5 Terrible Metrics to Avoid When Evaluating Developer Performance
6 min read
As software development teams continue to grow, engineering leaders are increasingly expected to produce tangible numbers to show how their teams are improving.
As software developers, we're constantly trying to improve the way we work. But how do we know if we're actually making progress? One way is by tracking key performance indicators (KPIs), which help us measure and analyze our work. However, not all KPIs are created equal. In fact, some can be downright misleading.
This ongoing search for software development metrics is a tale as old as time, and while there are many metrics out there, it’s important to understand which ones are flawed and should be avoided.
In this blog post, we'll take a look at some of the worst metrics for evaluating developer performance and why you should avoid them.
1. Lines of Code (LoC)
First, one of the worst metrics to use when evaluating developer performance is the number of lines of code they write. This metric is often seen as a measure of productivity, but it’s actually a terrible indicator of a developer’s ability. Just because a developer can write a lot of code doesn’t mean that it’s good code. A developer could write a lot of code that is inefficient, poorly written or even buggy. This metric also doesn’t take into account the amount of time it takes to write the code, which is a much better indicator of a developer’s productivity.
LoC is probably the most well-known metric for evaluating developers, but it's also one of the worst. The problem with LoC is that it's extremely noisy. According to an analysis of 1 million open source commits, about 70% of LoC is noise. And that's just the intrinsic noise. When you factor in the fact that about 30% of all commits in open source repos are eventually discarded, the noise level increases to around 80%.
But it gets even worse. LoC tends to spike when new features are being implemented, which can incentivize rapid code addition and lead to a codebase bogged down by tech debt. Additionally, the value of a line of code can vary greatly depending on the language it's written in. A line of CSS, for example, might take a fraction of the time to write compared to a line of Java, Python, or Ruby. As a result, the "most valuable" developer as measured by LoC might be the one adding the most CSS, whitespace, and third-party libraries.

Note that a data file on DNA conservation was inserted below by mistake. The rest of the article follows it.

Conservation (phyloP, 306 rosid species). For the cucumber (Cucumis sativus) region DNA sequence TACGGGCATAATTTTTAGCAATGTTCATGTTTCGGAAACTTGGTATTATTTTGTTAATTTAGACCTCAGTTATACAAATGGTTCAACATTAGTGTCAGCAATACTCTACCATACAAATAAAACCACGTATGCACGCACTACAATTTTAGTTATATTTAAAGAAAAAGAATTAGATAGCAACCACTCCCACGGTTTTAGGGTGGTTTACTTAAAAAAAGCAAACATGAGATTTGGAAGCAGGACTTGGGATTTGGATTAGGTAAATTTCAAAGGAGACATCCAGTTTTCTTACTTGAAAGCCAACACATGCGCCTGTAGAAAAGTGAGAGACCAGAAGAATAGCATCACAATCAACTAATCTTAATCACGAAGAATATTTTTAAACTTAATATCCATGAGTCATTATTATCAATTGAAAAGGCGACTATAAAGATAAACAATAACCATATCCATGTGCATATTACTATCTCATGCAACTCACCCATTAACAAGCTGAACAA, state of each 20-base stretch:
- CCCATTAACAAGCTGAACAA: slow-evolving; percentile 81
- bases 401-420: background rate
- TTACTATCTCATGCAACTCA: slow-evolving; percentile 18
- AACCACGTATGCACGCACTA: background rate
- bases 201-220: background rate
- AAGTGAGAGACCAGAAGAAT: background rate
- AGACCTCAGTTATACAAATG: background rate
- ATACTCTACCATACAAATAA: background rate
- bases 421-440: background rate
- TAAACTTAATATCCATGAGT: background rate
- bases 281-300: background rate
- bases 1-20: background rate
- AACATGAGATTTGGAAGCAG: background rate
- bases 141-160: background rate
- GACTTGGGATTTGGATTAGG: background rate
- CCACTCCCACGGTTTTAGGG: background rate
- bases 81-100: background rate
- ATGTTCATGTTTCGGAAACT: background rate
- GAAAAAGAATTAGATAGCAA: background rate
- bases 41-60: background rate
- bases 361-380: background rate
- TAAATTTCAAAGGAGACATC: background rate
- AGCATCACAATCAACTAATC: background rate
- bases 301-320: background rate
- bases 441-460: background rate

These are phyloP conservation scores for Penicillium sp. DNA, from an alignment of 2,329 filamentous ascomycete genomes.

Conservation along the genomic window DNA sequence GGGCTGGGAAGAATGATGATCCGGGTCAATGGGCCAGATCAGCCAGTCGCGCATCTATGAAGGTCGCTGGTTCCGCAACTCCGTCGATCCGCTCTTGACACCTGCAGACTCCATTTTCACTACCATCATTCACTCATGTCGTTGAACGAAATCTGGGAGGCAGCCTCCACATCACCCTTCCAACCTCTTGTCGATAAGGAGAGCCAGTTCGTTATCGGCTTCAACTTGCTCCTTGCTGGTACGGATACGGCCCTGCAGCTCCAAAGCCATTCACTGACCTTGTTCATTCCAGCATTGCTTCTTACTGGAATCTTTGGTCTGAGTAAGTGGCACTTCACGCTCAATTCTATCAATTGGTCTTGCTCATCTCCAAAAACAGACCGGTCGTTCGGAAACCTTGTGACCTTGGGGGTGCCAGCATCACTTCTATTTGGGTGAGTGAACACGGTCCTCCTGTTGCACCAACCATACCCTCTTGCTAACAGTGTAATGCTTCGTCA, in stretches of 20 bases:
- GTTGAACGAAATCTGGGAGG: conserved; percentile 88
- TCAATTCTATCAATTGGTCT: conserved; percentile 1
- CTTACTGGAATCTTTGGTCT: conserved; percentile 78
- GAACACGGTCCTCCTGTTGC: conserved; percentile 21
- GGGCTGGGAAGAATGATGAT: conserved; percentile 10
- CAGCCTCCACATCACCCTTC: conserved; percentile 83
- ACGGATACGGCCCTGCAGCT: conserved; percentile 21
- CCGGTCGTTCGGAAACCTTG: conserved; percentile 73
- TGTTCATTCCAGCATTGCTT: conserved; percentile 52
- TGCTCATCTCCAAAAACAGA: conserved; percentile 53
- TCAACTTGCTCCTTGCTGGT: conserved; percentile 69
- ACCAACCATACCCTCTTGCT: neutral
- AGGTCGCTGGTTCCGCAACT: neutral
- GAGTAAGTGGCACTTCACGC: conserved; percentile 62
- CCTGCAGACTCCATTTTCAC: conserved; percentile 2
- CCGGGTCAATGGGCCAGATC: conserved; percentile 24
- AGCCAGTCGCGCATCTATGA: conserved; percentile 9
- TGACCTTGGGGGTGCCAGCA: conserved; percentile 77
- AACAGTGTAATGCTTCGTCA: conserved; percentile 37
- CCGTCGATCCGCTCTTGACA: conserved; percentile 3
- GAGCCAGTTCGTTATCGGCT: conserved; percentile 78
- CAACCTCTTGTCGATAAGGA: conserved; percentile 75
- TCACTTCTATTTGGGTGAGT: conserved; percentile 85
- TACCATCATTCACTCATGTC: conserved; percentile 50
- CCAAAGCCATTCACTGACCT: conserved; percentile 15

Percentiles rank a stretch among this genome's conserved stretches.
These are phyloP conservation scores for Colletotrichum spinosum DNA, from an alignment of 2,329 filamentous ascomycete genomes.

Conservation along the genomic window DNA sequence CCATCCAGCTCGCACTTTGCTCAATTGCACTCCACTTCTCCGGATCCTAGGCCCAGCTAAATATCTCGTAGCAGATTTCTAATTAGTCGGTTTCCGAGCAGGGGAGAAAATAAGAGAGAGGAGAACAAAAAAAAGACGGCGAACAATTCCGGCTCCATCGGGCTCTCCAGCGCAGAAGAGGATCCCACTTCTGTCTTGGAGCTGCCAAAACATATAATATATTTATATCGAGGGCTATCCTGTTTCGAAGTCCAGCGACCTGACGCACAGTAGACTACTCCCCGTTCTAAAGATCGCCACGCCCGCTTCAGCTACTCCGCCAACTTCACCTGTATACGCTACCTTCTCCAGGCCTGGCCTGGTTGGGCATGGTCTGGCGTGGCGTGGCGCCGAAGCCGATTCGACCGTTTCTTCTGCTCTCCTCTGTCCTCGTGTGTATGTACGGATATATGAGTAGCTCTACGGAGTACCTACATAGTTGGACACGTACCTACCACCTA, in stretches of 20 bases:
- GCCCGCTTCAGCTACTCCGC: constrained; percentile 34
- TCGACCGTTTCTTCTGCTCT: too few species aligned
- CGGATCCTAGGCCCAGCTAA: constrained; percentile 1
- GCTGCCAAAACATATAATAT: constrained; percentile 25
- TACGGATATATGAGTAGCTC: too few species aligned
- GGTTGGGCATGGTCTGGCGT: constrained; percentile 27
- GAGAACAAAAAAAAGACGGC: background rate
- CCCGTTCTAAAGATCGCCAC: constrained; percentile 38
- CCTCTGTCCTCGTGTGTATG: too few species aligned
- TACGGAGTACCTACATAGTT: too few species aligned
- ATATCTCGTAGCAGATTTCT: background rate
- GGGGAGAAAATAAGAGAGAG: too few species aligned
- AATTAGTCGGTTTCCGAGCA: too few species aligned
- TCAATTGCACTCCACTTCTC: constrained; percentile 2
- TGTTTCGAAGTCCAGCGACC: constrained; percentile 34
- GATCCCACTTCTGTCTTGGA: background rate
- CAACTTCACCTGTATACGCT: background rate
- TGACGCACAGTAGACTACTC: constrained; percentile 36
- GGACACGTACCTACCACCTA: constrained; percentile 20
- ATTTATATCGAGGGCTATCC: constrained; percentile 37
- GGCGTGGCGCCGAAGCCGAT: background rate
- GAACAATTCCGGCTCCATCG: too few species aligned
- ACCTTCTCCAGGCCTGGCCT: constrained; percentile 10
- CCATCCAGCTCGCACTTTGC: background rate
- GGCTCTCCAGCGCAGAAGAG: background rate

2. Commit Count
The second terrible metric to use when evaluating developer performance is the number of commits they make. Commit count is relatively easy to track, but it's not very useful. While it does have some advantages over LoC (it's not susceptible to noise from trivial line changes and can be a useful indicator of whether a developer is stuck), it lacks signal. In other words, it doesn't tell us much about the quality or impact of the work being done.
Commit frequency is typically used to reward teams with a high frequency and improve teams with a lower one. At face value, it might seem like an okay metric, but it’s easy to game. Just create more commits. Even if it’s not gamed, a rise in commits doesn’t indicate more productivity, output, or value delivered.
For example, a developer who makes a lot of small, incremental commits might have a high commit count, but that doesn't necessarily mean they're doing the most valuable work. On the other hand, a developer who makes fewer, larger commits might be doing more impactful work, but they would have a lower commit count.
3. Pull Request Count